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New Post Pope Perceptions Report – Public Sentiment Analyzed

Luca Scagliarini - 8 October 2015

Pope Francis’ recent visit to the United States was both historic and captivating. For more than a week it was the topic on nearly every news outlet as well as dominating social media. Americans of all beliefs took to social media, particularly Twitter, to express and share their sentiments, reactions and emotions over the Pope’s visit. How did Americans respond to the Pope’s visit? Was there an overall theme or dominant emotion displayed? Did Pope Francis say anything that particularly resonated with Americans?

To answer these questions, we used our expertise in cognitive computing to analyze more than 35,000 Tweets that were posted during Pope Francis’ visit to the U.S. Using natural language processing, we were able to analyze a ton of data and extract intelligent and meaningful insights into American’s true sentiments on a wide variety of issues ranging from the heavily debated and highly sensitive topics like immigration, sexual abuse, gay rights, the environment and the poor, to the more lighthearted topics including the Popemobile, gifts exchanged and Papal visits of the pasts.

What did we find? A lot. Overall we found that Pope Francis did make a positive impression on Americans. 68% of the overall sentiment was positive with good (1847), great (1254), human (905) and social (699) at the top of list. This indicates that the Pope was successful in stirring up favorable emotions in the American public and having an overall positive impact on many people.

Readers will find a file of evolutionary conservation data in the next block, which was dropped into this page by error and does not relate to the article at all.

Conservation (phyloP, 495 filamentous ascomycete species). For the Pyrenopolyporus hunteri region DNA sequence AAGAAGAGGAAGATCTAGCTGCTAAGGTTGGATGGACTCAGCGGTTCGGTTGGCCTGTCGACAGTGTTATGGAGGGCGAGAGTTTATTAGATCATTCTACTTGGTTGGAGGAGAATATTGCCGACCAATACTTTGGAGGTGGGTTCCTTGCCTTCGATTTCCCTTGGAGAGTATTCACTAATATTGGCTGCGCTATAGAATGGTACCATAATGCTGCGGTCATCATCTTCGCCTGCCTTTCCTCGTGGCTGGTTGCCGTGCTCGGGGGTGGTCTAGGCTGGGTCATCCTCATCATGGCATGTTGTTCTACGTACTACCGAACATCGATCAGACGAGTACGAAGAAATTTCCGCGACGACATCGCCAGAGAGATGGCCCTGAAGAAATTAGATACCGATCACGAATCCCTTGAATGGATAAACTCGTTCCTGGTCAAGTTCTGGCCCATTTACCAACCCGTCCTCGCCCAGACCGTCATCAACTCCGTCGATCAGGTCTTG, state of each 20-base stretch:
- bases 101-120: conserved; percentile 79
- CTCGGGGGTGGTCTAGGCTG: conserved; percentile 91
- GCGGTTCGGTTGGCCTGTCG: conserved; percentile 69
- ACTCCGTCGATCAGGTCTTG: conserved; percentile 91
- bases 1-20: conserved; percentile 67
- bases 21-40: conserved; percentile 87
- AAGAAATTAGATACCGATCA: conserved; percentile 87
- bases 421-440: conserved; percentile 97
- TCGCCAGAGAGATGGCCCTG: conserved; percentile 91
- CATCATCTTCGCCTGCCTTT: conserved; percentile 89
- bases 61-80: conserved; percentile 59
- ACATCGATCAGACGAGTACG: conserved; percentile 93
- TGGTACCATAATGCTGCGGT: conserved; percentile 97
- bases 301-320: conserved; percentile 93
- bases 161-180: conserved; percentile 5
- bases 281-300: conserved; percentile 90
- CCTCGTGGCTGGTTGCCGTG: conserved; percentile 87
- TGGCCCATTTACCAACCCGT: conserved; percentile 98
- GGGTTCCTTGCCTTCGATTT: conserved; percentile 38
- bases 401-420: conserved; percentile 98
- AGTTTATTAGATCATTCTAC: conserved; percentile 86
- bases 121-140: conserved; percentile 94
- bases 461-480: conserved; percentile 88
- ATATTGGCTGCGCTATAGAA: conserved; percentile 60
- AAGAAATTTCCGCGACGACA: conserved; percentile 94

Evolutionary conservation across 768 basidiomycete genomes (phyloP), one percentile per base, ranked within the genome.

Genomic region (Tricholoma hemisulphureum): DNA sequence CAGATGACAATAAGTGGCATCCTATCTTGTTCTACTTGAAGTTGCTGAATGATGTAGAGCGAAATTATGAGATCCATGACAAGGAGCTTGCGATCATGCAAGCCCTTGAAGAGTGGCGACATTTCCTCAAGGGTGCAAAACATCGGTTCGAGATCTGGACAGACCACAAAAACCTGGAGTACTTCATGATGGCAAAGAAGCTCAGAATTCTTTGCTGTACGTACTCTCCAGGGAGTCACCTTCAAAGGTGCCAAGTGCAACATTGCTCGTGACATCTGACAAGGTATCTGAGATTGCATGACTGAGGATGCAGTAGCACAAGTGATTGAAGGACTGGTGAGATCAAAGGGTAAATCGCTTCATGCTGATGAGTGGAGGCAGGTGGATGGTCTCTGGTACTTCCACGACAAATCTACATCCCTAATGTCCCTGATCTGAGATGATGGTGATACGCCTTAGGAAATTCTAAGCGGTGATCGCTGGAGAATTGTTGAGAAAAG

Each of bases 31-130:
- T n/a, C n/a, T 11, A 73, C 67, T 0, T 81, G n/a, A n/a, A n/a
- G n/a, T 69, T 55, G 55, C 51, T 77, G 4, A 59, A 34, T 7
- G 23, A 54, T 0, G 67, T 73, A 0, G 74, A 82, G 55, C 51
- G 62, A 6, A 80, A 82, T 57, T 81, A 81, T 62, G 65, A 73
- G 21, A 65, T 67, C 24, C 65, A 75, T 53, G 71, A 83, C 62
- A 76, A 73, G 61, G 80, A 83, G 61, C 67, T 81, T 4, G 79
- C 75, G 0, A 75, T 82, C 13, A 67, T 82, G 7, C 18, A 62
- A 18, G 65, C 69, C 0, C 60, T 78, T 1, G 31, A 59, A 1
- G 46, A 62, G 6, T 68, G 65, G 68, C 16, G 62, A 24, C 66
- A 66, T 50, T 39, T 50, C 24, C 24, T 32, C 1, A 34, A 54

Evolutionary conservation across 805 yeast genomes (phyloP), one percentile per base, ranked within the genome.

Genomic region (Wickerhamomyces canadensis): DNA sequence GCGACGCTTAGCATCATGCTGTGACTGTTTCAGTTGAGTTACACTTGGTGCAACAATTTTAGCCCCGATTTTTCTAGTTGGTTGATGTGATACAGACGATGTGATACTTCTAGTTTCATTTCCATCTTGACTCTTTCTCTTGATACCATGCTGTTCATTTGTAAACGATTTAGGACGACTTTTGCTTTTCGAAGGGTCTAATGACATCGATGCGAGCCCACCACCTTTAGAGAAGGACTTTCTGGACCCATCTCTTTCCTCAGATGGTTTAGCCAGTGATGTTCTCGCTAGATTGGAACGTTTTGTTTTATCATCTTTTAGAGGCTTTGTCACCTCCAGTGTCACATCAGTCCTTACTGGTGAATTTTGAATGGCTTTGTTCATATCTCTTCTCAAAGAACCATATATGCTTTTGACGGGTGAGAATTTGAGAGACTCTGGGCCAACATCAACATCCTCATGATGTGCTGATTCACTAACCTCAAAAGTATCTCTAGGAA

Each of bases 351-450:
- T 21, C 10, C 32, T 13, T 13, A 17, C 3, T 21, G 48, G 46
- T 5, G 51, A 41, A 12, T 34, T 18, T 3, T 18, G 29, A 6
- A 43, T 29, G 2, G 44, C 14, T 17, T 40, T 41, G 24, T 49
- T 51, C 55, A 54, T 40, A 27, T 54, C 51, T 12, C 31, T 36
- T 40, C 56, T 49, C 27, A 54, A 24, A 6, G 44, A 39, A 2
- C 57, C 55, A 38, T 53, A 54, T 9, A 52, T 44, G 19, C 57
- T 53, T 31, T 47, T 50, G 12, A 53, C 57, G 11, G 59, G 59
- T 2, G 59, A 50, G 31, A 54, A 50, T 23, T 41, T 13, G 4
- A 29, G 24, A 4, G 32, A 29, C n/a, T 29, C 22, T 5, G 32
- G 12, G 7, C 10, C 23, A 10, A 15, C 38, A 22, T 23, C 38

Some of the key data discussed in the Expert IQ report include:

  • Focus on the family unit emerged as top theme among audiences. Used to describe aspects of the Pope’s visit, family (2126) and the related World Meeting of Families (WMF2015) (3490) are at the center.
  • Pope Francis’ stance of forgiveness as it relates to some of the most sensitive issues in the church such as abortion (352) generated sentiments tied to forgiveness (61), forgive (55), absolve (9).
  • On the topic of sexual abuse (188) many promoted the need for support (315) and justice (281) for abused people.
  • Sentiment related to Kim Davis turned out to be more so on the negative side (61%) with the most common thoughts tied to words of absurd, awfully, relentless, wrongly, threat, monstrous.
  • Sentiment tied to capitalism (179) became associated to negative terms (poverty 405, evil 61, destruction 58) indicating that, in general, society still perceives that profits generated by the free markets are not doing enough to address these issues at hand.
  • Americans seemed to approve of the Pope’s mode of transportation with the choice of using a Fiat 500 (56) correlated to compact (2)/small (23)/little (20), humble (25)/ modest (10), economic (38).


While the data is intriguing from a pure analysis standpoint, think about it now from a competitive and strategic business standpoint.   Being able to quickly analyze the true meaning behind all those posts can be incredibly valuable when it comes to making business decisions such as where to place targeted advertising investments, where more education programs need to be put in place or how one’s brand is being perceived in the marketplace. It becomes no longer interesting, but rather a critical business asset.

Author, Luca Scagliarini.